In the aftermath of the tragedy of the mass shooting in Arizona, I attended a memorial service for a very kind man who died at the age of eighty-two. Dementia and disease in his last years could not eradicate his smile, the twinkle in his eye, or a loving word.
During the Quaker service (which also honored his Jewish roots) one of his relatives rose to speak of how her brother-in-law was a mensch—Yiddish for human being, but meaning fully human in the sense of having great compassion and integrity.
Indeed, Norm was a mensch, who believed in the power of love and community. His family requested, in lieu of flowers, that people remember Norm with acts of kindness towards family, friends, neighbors, strangers. That is, to share kindness in community.
Synchronistically, President Obama has asked the same of us as a nation. When the President spoke last week, he noted our own sense of community as a nation: how the people that died in Arizona are part of our family.
However, part of our family are also those for whom we have a hard time accepting. That is, the gunman (Jared Lee Loughner) is also part of the community. And as community (I know this goes against the grain of rugged individualists) we do need to ask ourselves what in our nation’s “family system” is awry? Apparently, there were major mental health issues that were not addressed.
Most people with severe mental illness are not violent. However, there remains a stigma regarding mental illness. So, for one, we as a nation-community-family need to work on removing the stigma and providing the necessary care. (Note that many of our homeless population suffer from mental illness, some are veterans with post-traumatic stress disorder (PTSD). Partly, they are homeless because our community support—aka, “funding tax dollars”—shrunk.)
The nation-community-family also needs to care about gun control. I find it peculiar that I, as a psychologist, have performed lethal weapons assessments for people who have jobs requiring them to carry guns. Yet, there is no such psychological assessment necessary for anyone else to purchase a gun (at least in this state).
That nation-community-family might also consider how we speak to one another in general. I am confounded that we all say we want our children not to be bullied or to be a bully; we all say we want our children not to scream and yell and call each other names. So why do we think it is okay for adults to do less? When do we begin to model right behavior for our children?
(Of course, we all have moments of reactivity when we blurt out something we wished we hadn’t said.)
Why should discourse in the public arena be any more a shout fest, and worse, an incitement to violence, than the family dinner table or third-grade classroom?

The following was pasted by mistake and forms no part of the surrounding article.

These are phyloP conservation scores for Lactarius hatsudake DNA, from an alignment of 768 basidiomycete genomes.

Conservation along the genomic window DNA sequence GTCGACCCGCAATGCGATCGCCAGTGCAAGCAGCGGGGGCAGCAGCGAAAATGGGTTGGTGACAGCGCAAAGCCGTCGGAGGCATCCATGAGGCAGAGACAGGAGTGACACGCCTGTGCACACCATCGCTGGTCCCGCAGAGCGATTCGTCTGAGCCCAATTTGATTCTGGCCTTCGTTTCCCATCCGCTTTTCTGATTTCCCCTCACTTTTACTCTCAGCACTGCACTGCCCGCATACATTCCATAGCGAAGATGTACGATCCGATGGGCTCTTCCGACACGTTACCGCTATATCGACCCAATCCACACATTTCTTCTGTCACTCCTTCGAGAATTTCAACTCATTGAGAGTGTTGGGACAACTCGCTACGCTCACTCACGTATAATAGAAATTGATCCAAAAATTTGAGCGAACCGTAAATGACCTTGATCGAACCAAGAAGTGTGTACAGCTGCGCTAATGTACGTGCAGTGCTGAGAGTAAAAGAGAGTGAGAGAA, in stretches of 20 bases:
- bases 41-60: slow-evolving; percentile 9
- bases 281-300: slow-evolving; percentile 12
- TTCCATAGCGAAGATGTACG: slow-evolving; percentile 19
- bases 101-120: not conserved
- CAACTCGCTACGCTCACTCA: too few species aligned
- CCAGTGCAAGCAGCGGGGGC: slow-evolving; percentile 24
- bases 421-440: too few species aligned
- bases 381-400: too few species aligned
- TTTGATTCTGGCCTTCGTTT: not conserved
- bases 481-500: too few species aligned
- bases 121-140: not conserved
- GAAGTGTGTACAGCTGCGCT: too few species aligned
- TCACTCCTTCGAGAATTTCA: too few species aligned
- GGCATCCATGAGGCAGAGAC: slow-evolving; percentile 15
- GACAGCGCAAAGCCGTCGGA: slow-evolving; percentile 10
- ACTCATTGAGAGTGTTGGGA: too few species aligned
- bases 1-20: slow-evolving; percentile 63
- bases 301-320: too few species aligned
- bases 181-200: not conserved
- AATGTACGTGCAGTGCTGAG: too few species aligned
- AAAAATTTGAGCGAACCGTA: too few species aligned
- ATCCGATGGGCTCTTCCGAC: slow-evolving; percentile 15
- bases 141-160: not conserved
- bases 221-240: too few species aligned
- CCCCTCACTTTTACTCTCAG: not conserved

A Buddhist teacher once said that before you speak, ask yourself four questions: Is what you are about to say kind? Is it necessary? Is it true? And is this the right time to say it? We need to have honest and open dialogue; we need to have free speech. But free speech does not mean a free-for-all.
And words do matter. Our environment is an influence on us. Neuroscience now gives us evidence of that. Words inspire us for good or ill, subliminally, or otherwise. Good grief, we’ve been brainwashed to buy everything from cigarettes to soaps for years. All with sound bites (and pictures).
Words can move people to march courageously and peacefully with Martin Luther King, or words can incite people to riot. Nine-year-old Christina Green, the day she was killed, probably hoped to be inspired by Congresswoman Gifford’s words to do good in the world.
We need to comprehend how immensely interconnected we are, so that we can see that we all share in the responsibility for what our nation-community-family values. President Obama said, “How we treat one another is entirely up to us.” We have a choice to pass on the values of kindness and honesty or we can incite hate. (Hmm, choice?)
At the memorial service I attended, a woman wanted to share her own story of how she had been depressed at early stage of her life. One day as she was walking alone, forlorn and dismayed, she noticed a person acknowledging her with a warm smile. That smile, that connection was the beginning of her own transformation out of sadness.
Perhaps the person who smiled chose to be kind and to make connection that day—chose to be a mensch. To be fully human is to be kind. Being kind is our true nature. No, it won’t eradicate evil but it might be the antidote to its sting. We have a choice.